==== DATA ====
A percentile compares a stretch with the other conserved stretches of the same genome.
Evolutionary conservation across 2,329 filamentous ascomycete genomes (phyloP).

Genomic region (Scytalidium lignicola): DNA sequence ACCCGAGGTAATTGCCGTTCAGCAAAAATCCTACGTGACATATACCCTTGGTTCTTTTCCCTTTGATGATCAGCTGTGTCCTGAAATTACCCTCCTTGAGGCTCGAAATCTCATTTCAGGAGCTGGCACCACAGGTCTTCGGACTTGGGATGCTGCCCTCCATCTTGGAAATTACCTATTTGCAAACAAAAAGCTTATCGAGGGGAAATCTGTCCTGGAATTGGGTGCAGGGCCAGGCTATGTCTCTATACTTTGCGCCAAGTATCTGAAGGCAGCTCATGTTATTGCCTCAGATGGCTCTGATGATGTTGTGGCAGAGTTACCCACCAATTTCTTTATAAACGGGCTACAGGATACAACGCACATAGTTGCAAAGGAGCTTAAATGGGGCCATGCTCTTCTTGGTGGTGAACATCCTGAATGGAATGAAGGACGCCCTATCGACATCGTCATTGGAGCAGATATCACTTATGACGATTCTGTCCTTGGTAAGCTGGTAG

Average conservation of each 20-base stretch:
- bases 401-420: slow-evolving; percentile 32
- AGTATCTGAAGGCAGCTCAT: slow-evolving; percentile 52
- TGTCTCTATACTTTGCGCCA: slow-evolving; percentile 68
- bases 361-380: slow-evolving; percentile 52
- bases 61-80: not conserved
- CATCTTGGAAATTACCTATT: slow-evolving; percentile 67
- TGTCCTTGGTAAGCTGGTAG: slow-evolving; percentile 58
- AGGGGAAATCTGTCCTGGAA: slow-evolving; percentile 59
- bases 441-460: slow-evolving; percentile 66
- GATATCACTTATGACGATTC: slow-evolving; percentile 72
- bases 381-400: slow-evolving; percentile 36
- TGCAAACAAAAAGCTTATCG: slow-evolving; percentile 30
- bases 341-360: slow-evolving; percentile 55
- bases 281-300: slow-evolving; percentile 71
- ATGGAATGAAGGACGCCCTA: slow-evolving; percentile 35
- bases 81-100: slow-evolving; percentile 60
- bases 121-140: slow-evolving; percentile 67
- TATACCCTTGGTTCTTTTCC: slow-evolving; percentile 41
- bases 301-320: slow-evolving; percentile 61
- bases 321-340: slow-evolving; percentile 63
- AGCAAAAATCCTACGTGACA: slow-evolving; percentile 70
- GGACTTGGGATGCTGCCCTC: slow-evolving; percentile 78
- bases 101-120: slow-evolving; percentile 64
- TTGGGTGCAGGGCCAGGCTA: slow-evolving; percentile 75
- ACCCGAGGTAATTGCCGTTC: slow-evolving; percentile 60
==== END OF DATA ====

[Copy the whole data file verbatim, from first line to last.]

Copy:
A percentile compares a stretch with the other conserved stretches of the same genome.
Evolutionary conservation across 2,329 filamentous ascomycete genomes (phyloP).

Genomic region (Scytalidium lignicola): DNA sequence ACCCGAGGTAATTGCCGTTCAGCAAAAATCCTACGTGACATATACCCTTGGTTCTTTTCCCTTTGATGATCAGCTGTGTCCTGAAATTACCCTCCTTGAGGCTCGAAATCTCATTTCAGGAGCTGGCACCACAGGTCTTCGGACTTGGGATGCTGCCCTCCATCTTGGAAATTACCTATTTGCAAACAAAAAGCTTATCGAGGGGAAATCTGTCCTGGAATTGGGTGCAGGGCCAGGCTATGTCTCTATACTTTGCGCCAAGTATCTGAAGGCAGCTCATGTTATTGCCTCAGATGGCTCTGATGATGTTGTGGCAGAGTTACCCACCAATTTCTTTATAAACGGGCTACAGGATACAACGCACATAGTTGCAAAGGAGCTTAAATGGGGCCATGCTCTTCTTGGTGGTGAACATCCTGAATGGAATGAAGGACGCCCTATCGACATCGTCATTGGAGCAGATATCACTTATGACGATTCTGTCCTTGGTAAGCTGGTAG

Average conservation of each 20-base stretch:
- bases 401-420: slow-evolving; percentile 32
- AGTATCTGAAGGCAGCTCAT: slow-evolving; percentile 52
- TGTCTCTATACTTTGCGCCA: slow-evolving; percentile 68
- bases 361-380: slow-evolving; percentile 52
- bases 61-80: not conserved
- CATCTTGGAAATTACCTATT: slow-evolving; percentile 67
- TGTCCTTGGTAAGCTGGTAG: slow-evolving; percentile 58
- AGGGGAAATCTGTCCTGGAA: slow-evolving; percentile 59
- bases 441-460: slow-evolving; percentile 66
- GATATCACTTATGACGATTC: slow-evolving; percentile 72
- bases 381-400: slow-evolving; percentile 36
- TGCAAACAAAAAGCTTATCG: slow-evolving; percentile 30
- bases 341-360: slow-evolving; percentile 55
- bases 281-300: slow-evolving; percentile 71
- ATGGAATGAAGGACGCCCTA: slow-evolving; percentile 35
- bases 81-100: slow-evolving; percentile 60
- bases 121-140: slow-evolving; percentile 67
- TATACCCTTGGTTCTTTTCC: slow-evolving; percentile 41
- bases 301-320: slow-evolving; percentile 61
- bases 321-340: slow-evolving; percentile 63
- AGCAAAAATCCTACGTGACA: slow-evolving; percentile 70
- GGACTTGGGATGCTGCCCTC: slow-evolving; percentile 78
- bases 101-120: slow-evolving; percentile 64
- TTGGGTGCAGGGCCAGGCTA: slow-evolving; percentile 75
- ACCCGAGGTAATTGCCGTTC: slow-evolving; percentile 60